We have probably started a problem. Our 5-year-old daughter, our first child, is eating all day. She snacks on one thing or another. We started with demand feeding. Now she is older and this does not match our times for eating family meals.
She will not sit at the table with us and wants to wander in the family room with chips, fruit or whatever she has put on her plastic snack plate. We don’t quite know how to change this.
Yes, you have created a problem. I am no fan of the “demand” school of eating.
For our species, the eating of food is both for nourishment and socializing. The family usually is together for most meals. That’s when we share news and communicate. You would like for your daughter to join you for this normative pattern.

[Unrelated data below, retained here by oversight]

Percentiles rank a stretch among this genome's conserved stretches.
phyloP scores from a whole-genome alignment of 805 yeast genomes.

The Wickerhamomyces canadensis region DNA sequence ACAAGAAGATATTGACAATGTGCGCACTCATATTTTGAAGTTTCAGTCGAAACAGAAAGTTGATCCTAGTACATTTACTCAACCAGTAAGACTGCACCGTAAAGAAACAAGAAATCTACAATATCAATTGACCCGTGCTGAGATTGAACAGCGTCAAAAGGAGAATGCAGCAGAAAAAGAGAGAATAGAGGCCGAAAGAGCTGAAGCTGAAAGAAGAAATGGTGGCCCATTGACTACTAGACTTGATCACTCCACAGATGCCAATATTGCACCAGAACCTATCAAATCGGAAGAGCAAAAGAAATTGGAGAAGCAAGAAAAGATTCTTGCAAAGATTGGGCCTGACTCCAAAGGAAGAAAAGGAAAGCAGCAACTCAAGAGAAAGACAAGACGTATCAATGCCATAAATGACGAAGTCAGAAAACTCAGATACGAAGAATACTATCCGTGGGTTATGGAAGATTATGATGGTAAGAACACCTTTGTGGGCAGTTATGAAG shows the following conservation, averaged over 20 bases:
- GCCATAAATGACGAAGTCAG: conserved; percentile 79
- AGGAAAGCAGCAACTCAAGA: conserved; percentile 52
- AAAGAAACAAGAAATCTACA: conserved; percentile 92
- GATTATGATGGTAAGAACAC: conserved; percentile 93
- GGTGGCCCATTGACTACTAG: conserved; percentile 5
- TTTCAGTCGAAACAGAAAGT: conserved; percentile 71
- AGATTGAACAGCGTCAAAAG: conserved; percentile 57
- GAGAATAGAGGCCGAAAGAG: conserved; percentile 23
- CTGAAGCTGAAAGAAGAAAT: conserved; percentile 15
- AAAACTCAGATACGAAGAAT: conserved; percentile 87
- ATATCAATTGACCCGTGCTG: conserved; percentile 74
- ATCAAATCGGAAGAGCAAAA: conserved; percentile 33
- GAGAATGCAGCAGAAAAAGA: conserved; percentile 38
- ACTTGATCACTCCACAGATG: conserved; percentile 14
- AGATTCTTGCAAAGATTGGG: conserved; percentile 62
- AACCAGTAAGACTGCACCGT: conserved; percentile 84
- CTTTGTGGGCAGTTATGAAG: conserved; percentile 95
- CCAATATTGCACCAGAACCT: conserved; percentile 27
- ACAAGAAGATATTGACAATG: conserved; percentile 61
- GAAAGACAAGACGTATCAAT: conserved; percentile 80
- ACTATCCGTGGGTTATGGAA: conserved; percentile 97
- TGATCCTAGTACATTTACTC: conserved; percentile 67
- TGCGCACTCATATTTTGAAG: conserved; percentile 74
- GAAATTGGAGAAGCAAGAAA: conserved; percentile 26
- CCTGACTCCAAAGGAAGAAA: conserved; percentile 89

Start by being in touch with your pediatrician. Some agree with you and I do not wish to run afoul of a different philosophy.
Then, begin by explaining to your daughter that she is older now and how terrific that is. Have her join you for the meals of the day. Do not get into huge control battles. Make it clear that what is available for the meal is all that is being served at the table. If she complains, allow her to have an alternative snack. That snack should not be at her choosing. It is a forced choice: “You can have an apple or an orange. Which would you like?”
Do not allow her to leave without spending some time with the family and at the table. Then, I am a believer in children asking to be excused. Just tell her to ask to be excused. If she asks to be excused shortly after sitting down, say, “Not yet.” Ask her to remain a bit longer, gradually extending the time.
Limit the in-between snacks and do so immediately. Make it clear it is your choice: “You may have a piece of pineapple.”
Most of this is common sense, but psychologists get paid for calling it learning theory!
Dr. Larry Larsen is an Andover psychologist. Email him questions or comments at lrryllrsn@CS.com.